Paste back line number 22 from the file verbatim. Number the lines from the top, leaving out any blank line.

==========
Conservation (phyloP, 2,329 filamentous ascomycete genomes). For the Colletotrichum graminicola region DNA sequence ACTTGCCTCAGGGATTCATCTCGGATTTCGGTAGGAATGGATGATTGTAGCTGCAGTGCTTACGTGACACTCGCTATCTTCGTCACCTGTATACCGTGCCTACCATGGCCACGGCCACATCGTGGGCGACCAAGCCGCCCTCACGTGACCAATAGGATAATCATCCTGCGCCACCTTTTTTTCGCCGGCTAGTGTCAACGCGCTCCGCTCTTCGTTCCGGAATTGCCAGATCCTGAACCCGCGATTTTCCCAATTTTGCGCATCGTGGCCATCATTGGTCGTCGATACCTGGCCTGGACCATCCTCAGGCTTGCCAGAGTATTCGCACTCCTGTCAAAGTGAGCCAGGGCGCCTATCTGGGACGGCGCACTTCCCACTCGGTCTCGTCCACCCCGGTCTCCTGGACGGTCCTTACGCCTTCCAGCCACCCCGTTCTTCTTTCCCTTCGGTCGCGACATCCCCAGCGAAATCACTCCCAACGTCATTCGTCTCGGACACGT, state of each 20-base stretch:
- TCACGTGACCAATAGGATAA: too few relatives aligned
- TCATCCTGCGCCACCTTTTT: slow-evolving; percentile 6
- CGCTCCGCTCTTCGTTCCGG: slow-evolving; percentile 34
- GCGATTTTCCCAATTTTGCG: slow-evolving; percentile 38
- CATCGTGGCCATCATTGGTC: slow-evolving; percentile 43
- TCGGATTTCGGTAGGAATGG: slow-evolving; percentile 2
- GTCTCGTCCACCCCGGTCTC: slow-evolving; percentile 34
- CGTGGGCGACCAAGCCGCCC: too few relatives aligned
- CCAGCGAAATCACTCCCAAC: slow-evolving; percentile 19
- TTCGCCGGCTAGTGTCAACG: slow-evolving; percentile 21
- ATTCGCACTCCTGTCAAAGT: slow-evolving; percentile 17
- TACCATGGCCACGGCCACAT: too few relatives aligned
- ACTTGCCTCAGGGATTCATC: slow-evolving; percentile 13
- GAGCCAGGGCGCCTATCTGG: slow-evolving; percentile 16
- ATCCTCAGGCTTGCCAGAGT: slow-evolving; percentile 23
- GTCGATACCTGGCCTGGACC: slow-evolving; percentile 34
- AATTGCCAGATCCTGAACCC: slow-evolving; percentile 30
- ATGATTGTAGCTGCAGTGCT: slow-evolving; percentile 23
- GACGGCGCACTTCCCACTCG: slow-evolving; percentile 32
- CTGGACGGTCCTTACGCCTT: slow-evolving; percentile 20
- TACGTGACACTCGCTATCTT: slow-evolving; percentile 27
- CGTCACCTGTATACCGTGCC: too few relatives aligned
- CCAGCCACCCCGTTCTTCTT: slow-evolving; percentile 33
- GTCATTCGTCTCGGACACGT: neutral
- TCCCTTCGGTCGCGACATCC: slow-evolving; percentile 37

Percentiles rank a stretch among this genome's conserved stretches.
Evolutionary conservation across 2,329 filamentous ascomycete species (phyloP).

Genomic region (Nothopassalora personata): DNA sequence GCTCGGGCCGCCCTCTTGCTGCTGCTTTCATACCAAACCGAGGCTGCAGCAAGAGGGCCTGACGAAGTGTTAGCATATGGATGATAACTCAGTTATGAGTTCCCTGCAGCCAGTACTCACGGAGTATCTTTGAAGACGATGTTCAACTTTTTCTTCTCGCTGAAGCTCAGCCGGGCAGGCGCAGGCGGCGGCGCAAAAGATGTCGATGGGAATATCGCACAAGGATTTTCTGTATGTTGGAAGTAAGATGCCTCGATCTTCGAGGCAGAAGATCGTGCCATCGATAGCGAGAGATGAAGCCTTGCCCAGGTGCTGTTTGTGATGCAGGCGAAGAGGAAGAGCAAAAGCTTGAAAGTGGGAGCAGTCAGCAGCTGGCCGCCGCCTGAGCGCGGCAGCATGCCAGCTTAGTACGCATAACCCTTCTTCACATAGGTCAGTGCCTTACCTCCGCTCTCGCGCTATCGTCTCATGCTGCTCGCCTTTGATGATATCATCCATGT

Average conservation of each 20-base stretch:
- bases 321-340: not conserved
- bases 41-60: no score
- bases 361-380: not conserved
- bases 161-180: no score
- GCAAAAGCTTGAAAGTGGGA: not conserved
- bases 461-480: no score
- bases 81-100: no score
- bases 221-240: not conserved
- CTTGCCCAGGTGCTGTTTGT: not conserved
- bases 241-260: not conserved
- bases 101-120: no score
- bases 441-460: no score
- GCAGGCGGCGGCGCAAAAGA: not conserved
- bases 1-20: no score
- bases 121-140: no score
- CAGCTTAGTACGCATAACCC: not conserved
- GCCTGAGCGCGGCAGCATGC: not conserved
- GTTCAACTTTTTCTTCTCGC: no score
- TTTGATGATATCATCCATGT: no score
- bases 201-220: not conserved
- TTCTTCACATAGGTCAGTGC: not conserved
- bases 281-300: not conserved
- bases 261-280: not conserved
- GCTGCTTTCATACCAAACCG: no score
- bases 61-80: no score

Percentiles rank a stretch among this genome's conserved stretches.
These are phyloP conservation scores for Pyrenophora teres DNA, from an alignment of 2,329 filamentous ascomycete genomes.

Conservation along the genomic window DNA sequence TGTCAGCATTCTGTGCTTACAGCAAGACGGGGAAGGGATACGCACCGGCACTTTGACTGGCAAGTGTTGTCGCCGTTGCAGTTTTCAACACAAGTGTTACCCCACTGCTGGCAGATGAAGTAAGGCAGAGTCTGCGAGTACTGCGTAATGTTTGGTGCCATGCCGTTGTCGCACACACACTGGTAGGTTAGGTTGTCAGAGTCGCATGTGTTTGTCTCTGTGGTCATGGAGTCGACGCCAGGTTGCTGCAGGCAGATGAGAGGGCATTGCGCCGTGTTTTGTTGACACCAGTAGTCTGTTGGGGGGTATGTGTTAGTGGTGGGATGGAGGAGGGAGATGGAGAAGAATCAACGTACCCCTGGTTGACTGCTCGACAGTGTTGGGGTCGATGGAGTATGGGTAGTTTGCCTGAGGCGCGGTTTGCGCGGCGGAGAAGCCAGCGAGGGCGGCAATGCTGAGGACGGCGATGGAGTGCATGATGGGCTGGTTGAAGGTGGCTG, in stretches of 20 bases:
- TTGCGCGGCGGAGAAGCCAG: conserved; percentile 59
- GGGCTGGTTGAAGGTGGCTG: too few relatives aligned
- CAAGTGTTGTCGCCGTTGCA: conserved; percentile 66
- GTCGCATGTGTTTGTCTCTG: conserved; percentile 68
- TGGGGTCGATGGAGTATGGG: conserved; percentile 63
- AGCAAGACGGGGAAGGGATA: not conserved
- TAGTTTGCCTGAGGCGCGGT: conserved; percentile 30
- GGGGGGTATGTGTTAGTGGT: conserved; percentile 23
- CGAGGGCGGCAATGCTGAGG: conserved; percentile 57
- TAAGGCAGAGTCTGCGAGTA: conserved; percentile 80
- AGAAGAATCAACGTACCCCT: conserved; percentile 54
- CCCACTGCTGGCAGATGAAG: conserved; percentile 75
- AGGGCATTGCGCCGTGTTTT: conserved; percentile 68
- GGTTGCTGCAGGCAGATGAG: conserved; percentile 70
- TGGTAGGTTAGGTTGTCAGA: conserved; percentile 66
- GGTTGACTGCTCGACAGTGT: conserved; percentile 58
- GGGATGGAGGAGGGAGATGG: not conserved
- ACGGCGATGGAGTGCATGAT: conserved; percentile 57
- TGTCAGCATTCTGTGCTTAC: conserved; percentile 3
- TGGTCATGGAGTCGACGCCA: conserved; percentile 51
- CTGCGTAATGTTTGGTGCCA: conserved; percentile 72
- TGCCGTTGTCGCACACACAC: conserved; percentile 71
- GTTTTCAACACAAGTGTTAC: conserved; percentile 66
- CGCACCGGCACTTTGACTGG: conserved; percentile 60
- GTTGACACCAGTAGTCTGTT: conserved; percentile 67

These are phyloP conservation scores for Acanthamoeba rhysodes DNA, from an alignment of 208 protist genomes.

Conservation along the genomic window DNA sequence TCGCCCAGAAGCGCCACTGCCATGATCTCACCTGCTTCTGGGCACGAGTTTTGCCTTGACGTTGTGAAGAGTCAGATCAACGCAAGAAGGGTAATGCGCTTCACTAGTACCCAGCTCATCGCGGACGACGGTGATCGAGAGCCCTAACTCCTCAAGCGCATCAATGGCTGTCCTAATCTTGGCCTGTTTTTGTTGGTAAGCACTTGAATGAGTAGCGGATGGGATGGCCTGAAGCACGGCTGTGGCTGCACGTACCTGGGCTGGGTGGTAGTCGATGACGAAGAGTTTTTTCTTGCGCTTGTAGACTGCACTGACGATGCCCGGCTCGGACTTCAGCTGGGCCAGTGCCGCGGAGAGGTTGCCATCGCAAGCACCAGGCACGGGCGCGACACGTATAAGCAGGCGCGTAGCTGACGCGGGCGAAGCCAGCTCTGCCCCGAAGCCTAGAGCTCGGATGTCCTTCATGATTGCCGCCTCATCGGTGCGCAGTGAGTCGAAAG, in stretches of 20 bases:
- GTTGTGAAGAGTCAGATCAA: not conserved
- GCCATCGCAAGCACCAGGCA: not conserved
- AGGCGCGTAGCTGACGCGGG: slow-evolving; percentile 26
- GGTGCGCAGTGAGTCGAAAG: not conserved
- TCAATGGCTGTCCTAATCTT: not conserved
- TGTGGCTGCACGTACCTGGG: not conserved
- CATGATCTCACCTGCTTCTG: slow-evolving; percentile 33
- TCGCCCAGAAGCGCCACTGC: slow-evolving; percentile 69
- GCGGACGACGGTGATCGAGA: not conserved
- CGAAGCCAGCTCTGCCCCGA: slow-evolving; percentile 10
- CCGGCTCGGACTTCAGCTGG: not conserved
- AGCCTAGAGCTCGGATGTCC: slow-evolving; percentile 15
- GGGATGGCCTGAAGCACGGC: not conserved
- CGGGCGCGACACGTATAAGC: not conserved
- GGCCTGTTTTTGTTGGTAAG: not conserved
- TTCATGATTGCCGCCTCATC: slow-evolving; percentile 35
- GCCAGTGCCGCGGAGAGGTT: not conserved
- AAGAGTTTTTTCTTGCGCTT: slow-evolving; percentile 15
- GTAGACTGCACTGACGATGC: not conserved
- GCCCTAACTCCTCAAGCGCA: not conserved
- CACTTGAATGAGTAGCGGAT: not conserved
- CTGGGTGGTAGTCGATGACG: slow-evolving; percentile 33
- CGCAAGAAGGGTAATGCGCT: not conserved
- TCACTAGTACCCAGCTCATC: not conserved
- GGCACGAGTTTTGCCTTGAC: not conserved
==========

- TACGTGACACTCGCTATCTT: slow-evolving; percentile 27